Outlook: Liverpool FC

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The Independent Online
WAY BACK when, Charles Allen, now chief executive of Granada, drew up a business plan for investing in up to ten of Britain's leading football clubs. It was at a time when even shares in Manchester United could have been picked up for next to nothing, but it was not to be. The board turned him down and can look back only longingly now at such lost opportunity.

Belatedly, Granada finally took the plunge yesterday with the acquisition of a 9.9 per cent interest in Liverpool Football Club for pounds 22m.

The findings of the recent Monopolies and Mergers Commission report on Sky's bid for Manchester United probably bar Granada from outright ownership of Liverpool FC. Furthermore, Granada would presumably have to stand aside from any decision making at the club on the sale of TV rights, since as an ITV franchise holder and through ONdigital a pay TV operator, Granada is highly likely to have an interest in the outcome. What, then, is the point of making this investment?

Unlike earlier football investments by media groups, which were either defensive (BSkyB/Manchester United) or strategic (NTL-Newcastle United), Granada's deal is calibrated to earn a double digit return in the first year. Should the regulatory landscape change to allow media ownership of football clubs, then Granada is also well placed to have a say in the future of one of England's top six clubs.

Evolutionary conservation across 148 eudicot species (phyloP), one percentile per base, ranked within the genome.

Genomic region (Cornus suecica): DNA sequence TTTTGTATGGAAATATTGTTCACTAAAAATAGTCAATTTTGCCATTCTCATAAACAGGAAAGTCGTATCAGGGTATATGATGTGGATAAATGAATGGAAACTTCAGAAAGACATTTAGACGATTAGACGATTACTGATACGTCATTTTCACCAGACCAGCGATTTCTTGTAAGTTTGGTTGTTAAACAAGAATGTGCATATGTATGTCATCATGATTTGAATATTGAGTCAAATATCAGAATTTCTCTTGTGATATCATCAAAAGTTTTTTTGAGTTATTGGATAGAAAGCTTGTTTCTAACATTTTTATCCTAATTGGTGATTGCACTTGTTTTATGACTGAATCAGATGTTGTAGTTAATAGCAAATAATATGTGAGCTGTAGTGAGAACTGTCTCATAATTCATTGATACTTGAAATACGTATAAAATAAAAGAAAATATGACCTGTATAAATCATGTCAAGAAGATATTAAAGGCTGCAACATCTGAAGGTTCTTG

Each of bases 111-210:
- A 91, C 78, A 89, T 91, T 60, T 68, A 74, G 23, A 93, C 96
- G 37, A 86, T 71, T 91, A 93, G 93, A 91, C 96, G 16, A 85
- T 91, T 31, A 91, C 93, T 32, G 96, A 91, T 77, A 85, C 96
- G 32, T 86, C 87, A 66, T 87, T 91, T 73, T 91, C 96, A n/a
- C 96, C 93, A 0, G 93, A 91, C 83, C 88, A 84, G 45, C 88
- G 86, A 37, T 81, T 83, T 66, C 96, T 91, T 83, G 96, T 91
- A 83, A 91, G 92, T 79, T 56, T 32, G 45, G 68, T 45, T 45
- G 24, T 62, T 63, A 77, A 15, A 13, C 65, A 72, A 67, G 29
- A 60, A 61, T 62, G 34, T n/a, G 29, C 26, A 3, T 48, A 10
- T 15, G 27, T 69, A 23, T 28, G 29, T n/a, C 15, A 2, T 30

However, the main point of the investment is a more down to earth one. Granada's range of leisure services neatly dovetail with Liverpool FC's hospitality, publishing, merchandising and electronic media needs.

No Little Chef is planned for Anfield, but Granada does get the contract to run catering and hospitality services. It will also take over and extend merchandising and product licensing for the club. Further down the line, the prospect of setting up a Liverpool FC dedicated TV channel also looms. The purchase therefore seems to work on two levels - both as a bet on the future of TV rights and as a leisure investment. It is surely only a matter of time before Michael Green, chairman of Carlton, revives his talks with Arsenal.

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